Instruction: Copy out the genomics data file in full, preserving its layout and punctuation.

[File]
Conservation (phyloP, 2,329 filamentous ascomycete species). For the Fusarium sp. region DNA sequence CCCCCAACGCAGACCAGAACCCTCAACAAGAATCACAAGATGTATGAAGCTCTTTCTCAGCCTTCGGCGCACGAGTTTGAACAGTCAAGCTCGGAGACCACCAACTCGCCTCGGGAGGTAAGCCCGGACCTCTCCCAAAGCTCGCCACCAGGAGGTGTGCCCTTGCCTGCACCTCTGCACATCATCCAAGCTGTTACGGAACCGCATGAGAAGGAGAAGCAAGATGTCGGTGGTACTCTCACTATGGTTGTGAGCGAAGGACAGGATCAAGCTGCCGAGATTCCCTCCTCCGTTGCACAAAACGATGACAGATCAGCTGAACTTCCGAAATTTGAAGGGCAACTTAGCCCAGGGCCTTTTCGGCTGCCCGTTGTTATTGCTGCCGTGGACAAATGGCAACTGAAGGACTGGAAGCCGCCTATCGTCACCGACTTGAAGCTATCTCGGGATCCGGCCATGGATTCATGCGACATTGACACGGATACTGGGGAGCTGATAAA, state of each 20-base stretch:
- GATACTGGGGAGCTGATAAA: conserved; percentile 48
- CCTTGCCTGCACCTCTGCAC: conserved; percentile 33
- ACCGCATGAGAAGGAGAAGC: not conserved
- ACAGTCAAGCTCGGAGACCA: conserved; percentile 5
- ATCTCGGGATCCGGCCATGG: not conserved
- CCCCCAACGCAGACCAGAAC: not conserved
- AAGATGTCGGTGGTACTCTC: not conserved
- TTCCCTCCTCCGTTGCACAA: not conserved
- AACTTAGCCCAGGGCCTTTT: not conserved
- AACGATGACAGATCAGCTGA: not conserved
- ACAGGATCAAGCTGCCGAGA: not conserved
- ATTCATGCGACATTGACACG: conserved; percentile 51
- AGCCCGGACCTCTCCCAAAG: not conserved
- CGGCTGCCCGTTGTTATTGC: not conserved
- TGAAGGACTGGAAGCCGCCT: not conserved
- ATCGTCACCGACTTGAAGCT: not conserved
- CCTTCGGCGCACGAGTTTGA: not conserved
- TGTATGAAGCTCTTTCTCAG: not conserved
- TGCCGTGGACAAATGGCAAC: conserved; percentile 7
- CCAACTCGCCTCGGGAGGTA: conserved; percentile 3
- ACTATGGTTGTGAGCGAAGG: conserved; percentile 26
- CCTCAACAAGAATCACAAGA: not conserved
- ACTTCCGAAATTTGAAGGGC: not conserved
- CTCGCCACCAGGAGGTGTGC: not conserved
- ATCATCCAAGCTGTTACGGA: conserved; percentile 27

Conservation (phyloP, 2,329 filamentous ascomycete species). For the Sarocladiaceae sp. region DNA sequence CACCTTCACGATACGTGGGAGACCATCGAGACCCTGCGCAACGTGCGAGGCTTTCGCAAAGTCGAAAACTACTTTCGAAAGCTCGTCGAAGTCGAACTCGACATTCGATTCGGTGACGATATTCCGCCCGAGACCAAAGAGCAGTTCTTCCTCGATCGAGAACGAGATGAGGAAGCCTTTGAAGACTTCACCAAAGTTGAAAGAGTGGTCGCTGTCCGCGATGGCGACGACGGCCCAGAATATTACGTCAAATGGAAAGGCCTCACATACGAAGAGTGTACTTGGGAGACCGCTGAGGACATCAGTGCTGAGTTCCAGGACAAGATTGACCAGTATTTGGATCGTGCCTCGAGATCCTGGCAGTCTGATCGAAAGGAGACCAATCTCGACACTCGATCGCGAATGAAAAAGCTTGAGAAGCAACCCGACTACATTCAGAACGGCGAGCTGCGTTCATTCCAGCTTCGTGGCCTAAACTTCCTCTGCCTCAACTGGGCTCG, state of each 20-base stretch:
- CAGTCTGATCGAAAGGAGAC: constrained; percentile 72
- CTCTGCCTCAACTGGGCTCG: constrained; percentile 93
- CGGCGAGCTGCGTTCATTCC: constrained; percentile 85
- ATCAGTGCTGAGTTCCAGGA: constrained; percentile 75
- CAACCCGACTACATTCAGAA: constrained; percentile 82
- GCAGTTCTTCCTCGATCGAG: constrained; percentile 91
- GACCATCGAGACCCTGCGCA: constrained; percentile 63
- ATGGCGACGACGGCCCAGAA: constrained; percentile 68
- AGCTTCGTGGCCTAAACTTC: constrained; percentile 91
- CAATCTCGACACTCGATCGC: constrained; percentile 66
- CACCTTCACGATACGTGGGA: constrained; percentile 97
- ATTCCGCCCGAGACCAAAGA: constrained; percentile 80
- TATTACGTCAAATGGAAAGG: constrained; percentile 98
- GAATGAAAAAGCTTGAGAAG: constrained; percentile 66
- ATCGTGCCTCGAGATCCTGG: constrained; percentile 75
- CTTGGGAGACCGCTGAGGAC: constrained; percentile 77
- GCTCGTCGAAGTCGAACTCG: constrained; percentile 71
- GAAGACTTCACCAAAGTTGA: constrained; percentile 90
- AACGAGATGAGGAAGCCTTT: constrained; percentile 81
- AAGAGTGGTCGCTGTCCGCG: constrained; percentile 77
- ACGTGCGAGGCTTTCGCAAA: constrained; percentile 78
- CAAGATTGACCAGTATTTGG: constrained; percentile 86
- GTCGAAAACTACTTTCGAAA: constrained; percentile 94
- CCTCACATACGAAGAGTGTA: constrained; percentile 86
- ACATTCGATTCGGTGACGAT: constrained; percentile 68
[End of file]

Conservation (phyloP, 2,329 filamentous ascomycete species). For the Fusarium sp. region DNA sequence CCCCCAACGCAGACCAGAACCCTCAACAAGAATCACAAGATGTATGAAGCTCTTTCTCAGCCTTCGGCGCACGAGTTTGAACAGTCAAGCTCGGAGACCACCAACTCGCCTCGGGAGGTAAGCCCGGACCTCTCCCAAAGCTCGCCACCAGGAGGTGTGCCCTTGCCTGCACCTCTGCACATCATCCAAGCTGTTACGGAACCGCATGAGAAGGAGAAGCAAGATGTCGGTGGTACTCTCACTATGGTTGTGAGCGAAGGACAGGATCAAGCTGCCGAGATTCCCTCCTCCGTTGCACAAAACGATGACAGATCAGCTGAACTTCCGAAATTTGAAGGGCAACTTAGCCCAGGGCCTTTTCGGCTGCCCGTTGTTATTGCTGCCGTGGACAAATGGCAACTGAAGGACTGGAAGCCGCCTATCGTCACCGACTTGAAGCTATCTCGGGATCCGGCCATGGATTCATGCGACATTGACACGGATACTGGGGAGCTGATAAA, state of each 20-base stretch:
- GATACTGGGGAGCTGATAAA: conserved; percentile 48
- CCTTGCCTGCACCTCTGCAC: conserved; percentile 33
- ACCGCATGAGAAGGAGAAGC: not conserved
- ACAGTCAAGCTCGGAGACCA: conserved; percentile 5
- ATCTCGGGATCCGGCCATGG: not conserved
- CCCCCAACGCAGACCAGAAC: not conserved
- AAGATGTCGGTGGTACTCTC: not conserved
- TTCCCTCCTCCGTTGCACAA: not conserved
- AACTTAGCCCAGGGCCTTTT: not conserved
- AACGATGACAGATCAGCTGA: not conserved
- ACAGGATCAAGCTGCCGAGA: not conserved
- ATTCATGCGACATTGACACG: conserved; percentile 51
- AGCCCGGACCTCTCCCAAAG: not conserved
- CGGCTGCCCGTTGTTATTGC: not conserved
- TGAAGGACTGGAAGCCGCCT: not conserved
- ATCGTCACCGACTTGAAGCT: not conserved
- CCTTCGGCGCACGAGTTTGA: not conserved
- TGTATGAAGCTCTTTCTCAG: not conserved
- TGCCGTGGACAAATGGCAAC: conserved; percentile 7
- CCAACTCGCCTCGGGAGGTA: conserved; percentile 3
- ACTATGGTTGTGAGCGAAGG: conserved; percentile 26
- CCTCAACAAGAATCACAAGA: not conserved
- ACTTCCGAAATTTGAAGGGC: not conserved
- CTCGCCACCAGGAGGTGTGC: not conserved
- ATCATCCAAGCTGTTACGGA: conserved; percentile 27

Conservation (phyloP, 2,329 filamentous ascomycete species). For the Sarocladiaceae sp. region DNA sequence CACCTTCACGATACGTGGGAGACCATCGAGACCCTGCGCAACGTGCGAGGCTTTCGCAAAGTCGAAAACTACTTTCGAAAGCTCGTCGAAGTCGAACTCGACATTCGATTCGGTGACGATATTCCGCCCGAGACCAAAGAGCAGTTCTTCCTCGATCGAGAACGAGATGAGGAAGCCTTTGAAGACTTCACCAAAGTTGAAAGAGTGGTCGCTGTCCGCGATGGCGACGACGGCCCAGAATATTACGTCAAATGGAAAGGCCTCACATACGAAGAGTGTACTTGGGAGACCGCTGAGGACATCAGTGCTGAGTTCCAGGACAAGATTGACCAGTATTTGGATCGTGCCTCGAGATCCTGGCAGTCTGATCGAAAGGAGACCAATCTCGACACTCGATCGCGAATGAAAAAGCTTGAGAAGCAACCCGACTACATTCAGAACGGCGAGCTGCGTTCATTCCAGCTTCGTGGCCTAAACTTCCTCTGCCTCAACTGGGCTCG, state of each 20-base stretch:
- CAGTCTGATCGAAAGGAGAC: constrained; percentile 72
- CTCTGCCTCAACTGGGCTCG: constrained; percentile 93
- CGGCGAGCTGCGTTCATTCC: constrained; percentile 85
- ATCAGTGCTGAGTTCCAGGA: constrained; percentile 75
- CAACCCGACTACATTCAGAA: constrained; percentile 82
- GCAGTTCTTCCTCGATCGAG: constrained; percentile 91
- GACCATCGAGACCCTGCGCA: constrained; percentile 63
- ATGGCGACGACGGCCCAGAA: constrained; percentile 68
- AGCTTCGTGGCCTAAACTTC: constrained; percentile 91
- CAATCTCGACACTCGATCGC: constrained; percentile 66
- CACCTTCACGATACGTGGGA: constrained; percentile 97
- ATTCCGCCCGAGACCAAAGA: constrained; percentile 80
- TATTACGTCAAATGGAAAGG: constrained; percentile 98
- GAATGAAAAAGCTTGAGAAG: constrained; percentile 66
- ATCGTGCCTCGAGATCCTGG: constrained; percentile 75
- CTTGGGAGACCGCTGAGGAC: constrained; percentile 77
- GCTCGTCGAAGTCGAACTCG: constrained; percentile 71
- GAAGACTTCACCAAAGTTGA: constrained; percentile 90
- AACGAGATGAGGAAGCCTTT: constrained; percentile 81
- AAGAGTGGTCGCTGTCCGCG: constrained; percentile 77
- ACGTGCGAGGCTTTCGCAAA: constrained; percentile 78
- CAAGATTGACCAGTATTTGG: constrained; percentile 86
- GTCGAAAACTACTTTCGAAA: constrained; percentile 94
- CCTCACATACGAAGAGTGTA: constrained; percentile 86
- ACATTCGATTCGGTGACGAT: constrained; percentile 68